A bi-partisan bill could see full school buses pulling away from J.H.S. 194 once again.
Legislation passed by the State Senate and Assembly — that now awaits Governor Andrew Cuomo’s sign-off — would allow seventh and eighth grade students in the city to regain eligibility for school bus service.
In May 2010, the city Department of Education (DOE) announced it would end yellow school bus service for more than 4,000 seventh and eighth grade students throughout the city, as part of a “cost-saving measure.”
Community leaders said the move crippled neighborhoods like College Point, where they said there is no local middle school. Students at J.H.S. 194 in Whitestone, they said, were then forced to travel on city buses to get to and from school — their commute often totaling two hours.
Now, the new law initiated by Senator Andrew Lanza — named “Aniya’s Law,” after a 13-year-old Staten Island girl who was killed last June while crossing an intersection to catch a city bus after school — could restore yellow school bussing to city middle schoolers.
“It’s about time that we see a common sense solution to a ridiculous problem,” said Councilmember Dan Halloran. “The city literally left these kids out in the dark, adding hours to their commute to school.”
In 2010, Staten Island legislators instantly took the issue to state court due to their lack of public transportation services. State Supreme Court Justice John Fusco ruled the decision to eliminate school buses in Staten Island — as well as College Point — was made “without concern for the welfare and safety of the affected students,” according to a December 2010 report.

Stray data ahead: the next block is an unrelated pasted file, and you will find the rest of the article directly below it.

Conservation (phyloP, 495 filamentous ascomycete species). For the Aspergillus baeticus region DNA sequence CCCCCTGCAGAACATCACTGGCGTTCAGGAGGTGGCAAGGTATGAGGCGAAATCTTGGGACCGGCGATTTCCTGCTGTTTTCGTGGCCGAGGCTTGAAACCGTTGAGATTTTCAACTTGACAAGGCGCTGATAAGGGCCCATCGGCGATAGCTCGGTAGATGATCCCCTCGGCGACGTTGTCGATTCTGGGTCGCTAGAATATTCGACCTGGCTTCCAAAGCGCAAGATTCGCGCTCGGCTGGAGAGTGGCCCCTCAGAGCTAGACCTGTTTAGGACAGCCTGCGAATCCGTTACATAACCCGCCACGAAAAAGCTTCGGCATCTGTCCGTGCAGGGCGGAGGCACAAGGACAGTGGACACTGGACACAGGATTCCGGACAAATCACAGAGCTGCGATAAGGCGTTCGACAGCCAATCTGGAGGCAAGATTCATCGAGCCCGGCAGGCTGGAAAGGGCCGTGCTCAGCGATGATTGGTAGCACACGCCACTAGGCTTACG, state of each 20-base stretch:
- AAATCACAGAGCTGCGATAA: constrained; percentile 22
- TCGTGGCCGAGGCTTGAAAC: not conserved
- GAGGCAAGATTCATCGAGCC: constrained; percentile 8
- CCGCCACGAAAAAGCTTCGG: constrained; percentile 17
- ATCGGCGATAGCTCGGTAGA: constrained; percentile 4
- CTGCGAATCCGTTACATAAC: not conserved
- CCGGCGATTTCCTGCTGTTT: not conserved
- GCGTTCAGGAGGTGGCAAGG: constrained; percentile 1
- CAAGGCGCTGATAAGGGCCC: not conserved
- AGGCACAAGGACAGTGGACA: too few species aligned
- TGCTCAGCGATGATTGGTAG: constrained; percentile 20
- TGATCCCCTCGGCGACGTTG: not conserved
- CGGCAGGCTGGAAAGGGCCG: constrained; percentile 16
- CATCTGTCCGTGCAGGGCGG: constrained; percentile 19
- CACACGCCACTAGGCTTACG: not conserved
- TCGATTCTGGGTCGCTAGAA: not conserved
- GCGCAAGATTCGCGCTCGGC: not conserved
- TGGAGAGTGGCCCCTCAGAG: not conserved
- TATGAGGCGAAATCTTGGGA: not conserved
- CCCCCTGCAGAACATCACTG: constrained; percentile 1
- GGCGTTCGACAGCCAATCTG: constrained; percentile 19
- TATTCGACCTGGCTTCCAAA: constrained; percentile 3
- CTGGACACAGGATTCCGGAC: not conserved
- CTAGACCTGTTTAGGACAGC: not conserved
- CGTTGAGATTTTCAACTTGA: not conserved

City officials took that ruling to Federal Court where Fusco’s decision was overturned on the basis that each student throughout the five boroughs must be treated equally. Due to a miscommunication in the DOE, parents and students at J.H.S. 194 were not informed that bus service was cut until 24 hours before the first day of the school year. The message was delivered by phone in an automated message, according to parents.
“Students in College Point were forced to spend up to an hour-and-a-half taking two or three city buses just to get to and from school. We can’t expect junior high school students to make two bus transfers to get to school every morning,” Halloran said. “It’s not safe, and it’s not fair to them. These are 11-year-old kids.”
If the governor approves the bill, the changes are slated take effect this September.
— Additional reporting by Bob Doda